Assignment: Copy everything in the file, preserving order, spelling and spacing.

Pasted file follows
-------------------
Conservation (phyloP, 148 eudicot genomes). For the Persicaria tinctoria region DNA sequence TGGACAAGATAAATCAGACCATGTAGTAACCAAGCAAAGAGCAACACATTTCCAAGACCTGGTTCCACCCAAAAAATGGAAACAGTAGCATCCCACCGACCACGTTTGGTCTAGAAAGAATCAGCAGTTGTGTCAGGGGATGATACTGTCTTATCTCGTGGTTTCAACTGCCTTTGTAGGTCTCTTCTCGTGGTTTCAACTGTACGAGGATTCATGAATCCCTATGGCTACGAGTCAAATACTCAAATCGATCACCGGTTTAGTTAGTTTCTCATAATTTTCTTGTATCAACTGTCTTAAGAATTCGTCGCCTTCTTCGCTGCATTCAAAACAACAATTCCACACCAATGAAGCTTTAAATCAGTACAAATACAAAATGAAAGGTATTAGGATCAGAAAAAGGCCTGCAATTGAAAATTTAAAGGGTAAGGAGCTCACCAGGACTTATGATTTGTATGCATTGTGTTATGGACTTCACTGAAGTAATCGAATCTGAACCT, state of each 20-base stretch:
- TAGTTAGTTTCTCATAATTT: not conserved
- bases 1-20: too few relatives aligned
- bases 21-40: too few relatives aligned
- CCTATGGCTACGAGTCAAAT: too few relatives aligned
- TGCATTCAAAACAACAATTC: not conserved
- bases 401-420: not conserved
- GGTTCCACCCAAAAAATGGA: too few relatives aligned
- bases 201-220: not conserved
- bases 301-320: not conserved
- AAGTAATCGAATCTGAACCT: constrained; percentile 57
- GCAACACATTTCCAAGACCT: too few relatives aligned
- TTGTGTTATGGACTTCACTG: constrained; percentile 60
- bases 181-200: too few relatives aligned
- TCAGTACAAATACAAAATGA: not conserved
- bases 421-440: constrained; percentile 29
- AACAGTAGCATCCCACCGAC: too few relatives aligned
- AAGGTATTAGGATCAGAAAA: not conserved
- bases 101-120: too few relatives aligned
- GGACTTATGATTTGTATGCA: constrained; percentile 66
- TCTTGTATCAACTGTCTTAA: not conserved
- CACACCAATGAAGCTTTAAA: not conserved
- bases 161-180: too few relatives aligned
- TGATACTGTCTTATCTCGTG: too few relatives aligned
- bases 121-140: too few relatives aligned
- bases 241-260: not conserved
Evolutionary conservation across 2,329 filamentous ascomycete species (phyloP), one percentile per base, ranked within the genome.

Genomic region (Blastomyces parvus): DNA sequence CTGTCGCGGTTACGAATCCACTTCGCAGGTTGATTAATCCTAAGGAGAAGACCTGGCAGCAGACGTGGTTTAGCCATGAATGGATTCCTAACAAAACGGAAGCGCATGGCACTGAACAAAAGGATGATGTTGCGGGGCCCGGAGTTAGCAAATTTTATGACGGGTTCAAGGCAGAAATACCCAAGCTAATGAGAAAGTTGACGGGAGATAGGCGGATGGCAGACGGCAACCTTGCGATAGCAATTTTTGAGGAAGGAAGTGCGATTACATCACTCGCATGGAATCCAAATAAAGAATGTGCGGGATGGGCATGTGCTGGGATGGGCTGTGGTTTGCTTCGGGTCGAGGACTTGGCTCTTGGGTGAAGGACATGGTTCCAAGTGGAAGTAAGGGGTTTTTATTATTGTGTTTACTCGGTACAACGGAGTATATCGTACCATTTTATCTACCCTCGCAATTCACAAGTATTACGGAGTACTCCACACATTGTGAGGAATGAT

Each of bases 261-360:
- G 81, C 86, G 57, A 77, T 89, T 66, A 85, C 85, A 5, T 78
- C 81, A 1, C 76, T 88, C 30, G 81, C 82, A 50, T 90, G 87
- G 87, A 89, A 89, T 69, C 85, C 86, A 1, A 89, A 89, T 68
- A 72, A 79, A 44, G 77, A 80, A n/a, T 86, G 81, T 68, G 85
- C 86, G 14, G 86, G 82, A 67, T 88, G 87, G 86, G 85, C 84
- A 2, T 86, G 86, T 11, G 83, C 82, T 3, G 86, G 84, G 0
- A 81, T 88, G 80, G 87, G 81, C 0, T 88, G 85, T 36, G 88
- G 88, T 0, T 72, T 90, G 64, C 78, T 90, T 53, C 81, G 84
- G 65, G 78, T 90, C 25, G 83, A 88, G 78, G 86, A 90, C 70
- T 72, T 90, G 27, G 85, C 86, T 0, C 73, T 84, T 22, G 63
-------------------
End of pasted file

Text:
Conservation (phyloP, 148 eudicot genomes). For the Persicaria tinctoria region DNA sequence TGGACAAGATAAATCAGACCATGTAGTAACCAAGCAAAGAGCAACACATTTCCAAGACCTGGTTCCACCCAAAAAATGGAAACAGTAGCATCCCACCGACCACGTTTGGTCTAGAAAGAATCAGCAGTTGTGTCAGGGGATGATACTGTCTTATCTCGTGGTTTCAACTGCCTTTGTAGGTCTCTTCTCGTGGTTTCAACTGTACGAGGATTCATGAATCCCTATGGCTACGAGTCAAATACTCAAATCGATCACCGGTTTAGTTAGTTTCTCATAATTTTCTTGTATCAACTGTCTTAAGAATTCGTCGCCTTCTTCGCTGCATTCAAAACAACAATTCCACACCAATGAAGCTTTAAATCAGTACAAATACAAAATGAAAGGTATTAGGATCAGAAAAAGGCCTGCAATTGAAAATTTAAAGGGTAAGGAGCTCACCAGGACTTATGATTTGTATGCATTGTGTTATGGACTTCACTGAAGTAATCGAATCTGAACCT, state of each 20-base stretch:
- TAGTTAGTTTCTCATAATTT: not conserved
- bases 1-20: too few relatives aligned
- bases 21-40: too few relatives aligned
- CCTATGGCTACGAGTCAAAT: too few relatives aligned
- TGCATTCAAAACAACAATTC: not conserved
- bases 401-420: not conserved
- GGTTCCACCCAAAAAATGGA: too few relatives aligned
- bases 201-220: not conserved
- bases 301-320: not conserved
- AAGTAATCGAATCTGAACCT: constrained; percentile 57
- GCAACACATTTCCAAGACCT: too few relatives aligned
- TTGTGTTATGGACTTCACTG: constrained; percentile 60
- bases 181-200: too few relatives aligned
- TCAGTACAAATACAAAATGA: not conserved
- bases 421-440: constrained; percentile 29
- AACAGTAGCATCCCACCGAC: too few relatives aligned
- AAGGTATTAGGATCAGAAAA: not conserved
- bases 101-120: too few relatives aligned
- GGACTTATGATTTGTATGCA: constrained; percentile 66
- TCTTGTATCAACTGTCTTAA: not conserved
- CACACCAATGAAGCTTTAAA: not conserved
- bases 161-180: too few relatives aligned
- TGATACTGTCTTATCTCGTG: too few relatives aligned
- bases 121-140: too few relatives aligned
- bases 241-260: not conserved
Evolutionary conservation across 2,329 filamentous ascomycete species (phyloP), one percentile per base, ranked within the genome.

Genomic region (Blastomyces parvus): DNA sequence CTGTCGCGGTTACGAATCCACTTCGCAGGTTGATTAATCCTAAGGAGAAGACCTGGCAGCAGACGTGGTTTAGCCATGAATGGATTCCTAACAAAACGGAAGCGCATGGCACTGAACAAAAGGATGATGTTGCGGGGCCCGGAGTTAGCAAATTTTATGACGGGTTCAAGGCAGAAATACCCAAGCTAATGAGAAAGTTGACGGGAGATAGGCGGATGGCAGACGGCAACCTTGCGATAGCAATTTTTGAGGAAGGAAGTGCGATTACATCACTCGCATGGAATCCAAATAAAGAATGTGCGGGATGGGCATGTGCTGGGATGGGCTGTGGTTTGCTTCGGGTCGAGGACTTGGCTCTTGGGTGAAGGACATGGTTCCAAGTGGAAGTAAGGGGTTTTTATTATTGTGTTTACTCGGTACAACGGAGTATATCGTACCATTTTATCTACCCTCGCAATTCACAAGTATTACGGAGTACTCCACACATTGTGAGGAATGAT

Each of bases 261-360:
- G 81, C 86, G 57, A 77, T 89, T 66, A 85, C 85, A 5, T 78
- C 81, A 1, C 76, T 88, C 30, G 81, C 82, A 50, T 90, G 87
- G 87, A 89, A 89, T 69, C 85, C 86, A 1, A 89, A 89, T 68
- A 72, A 79, A 44, G 77, A 80, A n/a, T 86, G 81, T 68, G 85
- C 86, G 14, G 86, G 82, A 67, T 88, G 87, G 86, G 85, C 84
- A 2, T 86, G 86, T 11, G 83, C 82, T 3, G 86, G 84, G 0
- A 81, T 88, G 80, G 87, G 81, C 0, T 88, G 85, T 36, G 88
- G 88, T 0, T 72, T 90, G 64, C 78, T 90, T 53, C 81, G 84
- G 65, G 78, T 90, C 25, G 83, A 88, G 78, G 86, A 90, C 70
- T 72, T 90, G 27, G 85, C 86, T 0, C 73, T 84, T 22, G 63